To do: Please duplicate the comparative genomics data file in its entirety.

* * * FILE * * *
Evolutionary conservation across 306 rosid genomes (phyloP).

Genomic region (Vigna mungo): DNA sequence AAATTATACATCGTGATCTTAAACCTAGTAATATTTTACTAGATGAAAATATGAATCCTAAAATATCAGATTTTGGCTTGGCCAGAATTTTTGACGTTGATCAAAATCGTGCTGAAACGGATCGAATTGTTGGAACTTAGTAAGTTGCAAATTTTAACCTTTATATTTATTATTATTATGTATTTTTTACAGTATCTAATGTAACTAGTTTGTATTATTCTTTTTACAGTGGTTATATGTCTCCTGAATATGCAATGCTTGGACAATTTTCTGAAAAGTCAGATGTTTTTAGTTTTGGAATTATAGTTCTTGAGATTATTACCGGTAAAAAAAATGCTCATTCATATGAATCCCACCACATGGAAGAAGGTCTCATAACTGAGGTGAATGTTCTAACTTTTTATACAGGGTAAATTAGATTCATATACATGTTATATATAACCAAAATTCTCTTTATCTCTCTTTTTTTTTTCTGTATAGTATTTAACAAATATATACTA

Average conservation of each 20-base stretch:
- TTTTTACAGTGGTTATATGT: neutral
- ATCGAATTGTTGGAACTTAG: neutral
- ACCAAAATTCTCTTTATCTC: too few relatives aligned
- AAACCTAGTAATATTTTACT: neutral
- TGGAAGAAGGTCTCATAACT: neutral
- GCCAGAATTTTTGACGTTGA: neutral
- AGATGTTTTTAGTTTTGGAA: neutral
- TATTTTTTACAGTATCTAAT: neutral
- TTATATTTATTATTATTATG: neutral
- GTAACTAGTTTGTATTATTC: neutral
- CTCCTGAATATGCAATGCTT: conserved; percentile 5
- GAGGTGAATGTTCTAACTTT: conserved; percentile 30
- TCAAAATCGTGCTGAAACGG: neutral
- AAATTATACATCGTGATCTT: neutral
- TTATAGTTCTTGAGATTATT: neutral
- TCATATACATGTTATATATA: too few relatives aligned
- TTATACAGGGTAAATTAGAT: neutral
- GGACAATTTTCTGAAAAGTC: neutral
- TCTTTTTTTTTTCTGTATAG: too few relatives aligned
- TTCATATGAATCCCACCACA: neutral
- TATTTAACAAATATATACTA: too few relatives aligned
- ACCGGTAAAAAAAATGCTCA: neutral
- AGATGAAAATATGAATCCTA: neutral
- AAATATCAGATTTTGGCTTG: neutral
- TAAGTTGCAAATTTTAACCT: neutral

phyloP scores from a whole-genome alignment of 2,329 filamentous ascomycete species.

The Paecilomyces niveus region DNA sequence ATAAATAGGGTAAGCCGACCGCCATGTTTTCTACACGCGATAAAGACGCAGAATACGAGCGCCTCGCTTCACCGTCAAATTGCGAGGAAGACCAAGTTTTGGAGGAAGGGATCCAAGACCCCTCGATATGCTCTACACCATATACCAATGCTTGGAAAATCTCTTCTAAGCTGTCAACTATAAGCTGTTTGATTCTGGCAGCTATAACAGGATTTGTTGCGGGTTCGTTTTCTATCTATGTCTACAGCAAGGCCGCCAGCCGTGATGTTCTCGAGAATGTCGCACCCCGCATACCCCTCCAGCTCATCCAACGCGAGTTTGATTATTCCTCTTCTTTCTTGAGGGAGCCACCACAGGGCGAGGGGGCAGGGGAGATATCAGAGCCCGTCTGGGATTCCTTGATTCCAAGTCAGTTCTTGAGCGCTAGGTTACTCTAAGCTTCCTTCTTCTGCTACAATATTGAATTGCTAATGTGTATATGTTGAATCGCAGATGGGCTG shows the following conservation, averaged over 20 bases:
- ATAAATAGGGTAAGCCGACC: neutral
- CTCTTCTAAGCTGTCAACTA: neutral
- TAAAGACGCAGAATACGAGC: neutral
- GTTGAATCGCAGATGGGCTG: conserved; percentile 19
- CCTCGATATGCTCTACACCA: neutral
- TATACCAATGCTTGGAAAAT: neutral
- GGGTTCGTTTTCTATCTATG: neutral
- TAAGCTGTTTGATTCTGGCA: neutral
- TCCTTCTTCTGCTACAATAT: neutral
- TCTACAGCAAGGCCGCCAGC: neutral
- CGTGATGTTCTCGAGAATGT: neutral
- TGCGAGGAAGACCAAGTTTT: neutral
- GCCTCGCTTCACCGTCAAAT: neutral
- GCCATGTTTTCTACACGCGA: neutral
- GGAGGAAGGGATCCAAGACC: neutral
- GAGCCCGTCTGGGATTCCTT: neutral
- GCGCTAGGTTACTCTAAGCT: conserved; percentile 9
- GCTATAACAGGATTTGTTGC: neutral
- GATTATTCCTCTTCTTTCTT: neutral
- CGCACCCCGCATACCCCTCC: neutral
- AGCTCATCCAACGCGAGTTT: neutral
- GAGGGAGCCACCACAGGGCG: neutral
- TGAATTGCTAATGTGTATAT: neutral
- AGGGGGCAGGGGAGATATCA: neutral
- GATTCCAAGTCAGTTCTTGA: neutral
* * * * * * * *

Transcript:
Evolutionary conservation across 306 rosid genomes (phyloP).

Genomic region (Vigna mungo): DNA sequence AAATTATACATCGTGATCTTAAACCTAGTAATATTTTACTAGATGAAAATATGAATCCTAAAATATCAGATTTTGGCTTGGCCAGAATTTTTGACGTTGATCAAAATCGTGCTGAAACGGATCGAATTGTTGGAACTTAGTAAGTTGCAAATTTTAACCTTTATATTTATTATTATTATGTATTTTTTACAGTATCTAATGTAACTAGTTTGTATTATTCTTTTTACAGTGGTTATATGTCTCCTGAATATGCAATGCTTGGACAATTTTCTGAAAAGTCAGATGTTTTTAGTTTTGGAATTATAGTTCTTGAGATTATTACCGGTAAAAAAAATGCTCATTCATATGAATCCCACCACATGGAAGAAGGTCTCATAACTGAGGTGAATGTTCTAACTTTTTATACAGGGTAAATTAGATTCATATACATGTTATATATAACCAAAATTCTCTTTATCTCTCTTTTTTTTTTCTGTATAGTATTTAACAAATATATACTA

Average conservation of each 20-base stretch:
- TTTTTACAGTGGTTATATGT: neutral
- ATCGAATTGTTGGAACTTAG: neutral
- ACCAAAATTCTCTTTATCTC: too few relatives aligned
- AAACCTAGTAATATTTTACT: neutral
- TGGAAGAAGGTCTCATAACT: neutral
- GCCAGAATTTTTGACGTTGA: neutral
- AGATGTTTTTAGTTTTGGAA: neutral
- TATTTTTTACAGTATCTAAT: neutral
- TTATATTTATTATTATTATG: neutral
- GTAACTAGTTTGTATTATTC: neutral
- CTCCTGAATATGCAATGCTT: conserved; percentile 5
- GAGGTGAATGTTCTAACTTT: conserved; percentile 30
- TCAAAATCGTGCTGAAACGG: neutral
- AAATTATACATCGTGATCTT: neutral
- TTATAGTTCTTGAGATTATT: neutral
- TCATATACATGTTATATATA: too few relatives aligned
- TTATACAGGGTAAATTAGAT: neutral
- GGACAATTTTCTGAAAAGTC: neutral
- TCTTTTTTTTTTCTGTATAG: too few relatives aligned
- TTCATATGAATCCCACCACA: neutral
- TATTTAACAAATATATACTA: too few relatives aligned
- ACCGGTAAAAAAAATGCTCA: neutral
- AGATGAAAATATGAATCCTA: neutral
- AAATATCAGATTTTGGCTTG: neutral
- TAAGTTGCAAATTTTAACCT: neutral

phyloP scores from a whole-genome alignment of 2,329 filamentous ascomycete species.

The Paecilomyces niveus region DNA sequence ATAAATAGGGTAAGCCGACCGCCATGTTTTCTACACGCGATAAAGACGCAGAATACGAGCGCCTCGCTTCACCGTCAAATTGCGAGGAAGACCAAGTTTTGGAGGAAGGGATCCAAGACCCCTCGATATGCTCTACACCATATACCAATGCTTGGAAAATCTCTTCTAAGCTGTCAACTATAAGCTGTTTGATTCTGGCAGCTATAACAGGATTTGTTGCGGGTTCGTTTTCTATCTATGTCTACAGCAAGGCCGCCAGCCGTGATGTTCTCGAGAATGTCGCACCCCGCATACCCCTCCAGCTCATCCAACGCGAGTTTGATTATTCCTCTTCTTTCTTGAGGGAGCCACCACAGGGCGAGGGGGCAGGGGAGATATCAGAGCCCGTCTGGGATTCCTTGATTCCAAGTCAGTTCTTGAGCGCTAGGTTACTCTAAGCTTCCTTCTTCTGCTACAATATTGAATTGCTAATGTGTATATGTTGAATCGCAGATGGGCTG shows the following conservation, averaged over 20 bases:
- ATAAATAGGGTAAGCCGACC: neutral
- CTCTTCTAAGCTGTCAACTA: neutral
- TAAAGACGCAGAATACGAGC: neutral
- GTTGAATCGCAGATGGGCTG: conserved; percentile 19
- CCTCGATATGCTCTACACCA: neutral
- TATACCAATGCTTGGAAAAT: neutral
- GGGTTCGTTTTCTATCTATG: neutral
- TAAGCTGTTTGATTCTGGCA: neutral
- TCCTTCTTCTGCTACAATAT: neutral
- TCTACAGCAAGGCCGCCAGC: neutral
- CGTGATGTTCTCGAGAATGT: neutral
- TGCGAGGAAGACCAAGTTTT: neutral
- GCCTCGCTTCACCGTCAAAT: neutral
- GCCATGTTTTCTACACGCGA: neutral
- GGAGGAAGGGATCCAAGACC: neutral
- GAGCCCGTCTGGGATTCCTT: neutral
- GCGCTAGGTTACTCTAAGCT: conserved; percentile 9
- GCTATAACAGGATTTGTTGC: neutral
- GATTATTCCTCTTCTTTCTT: neutral
- CGCACCCCGCATACCCCTCC: neutral
- AGCTCATCCAACGCGAGTTT: neutral
- GAGGGAGCCACCACAGGGCG: neutral
- TGAATTGCTAATGTGTATAT: neutral
- AGGGGGCAGGGGAGATATCA: neutral
- GATTCCAAGTCAGTTCTTGA: neutral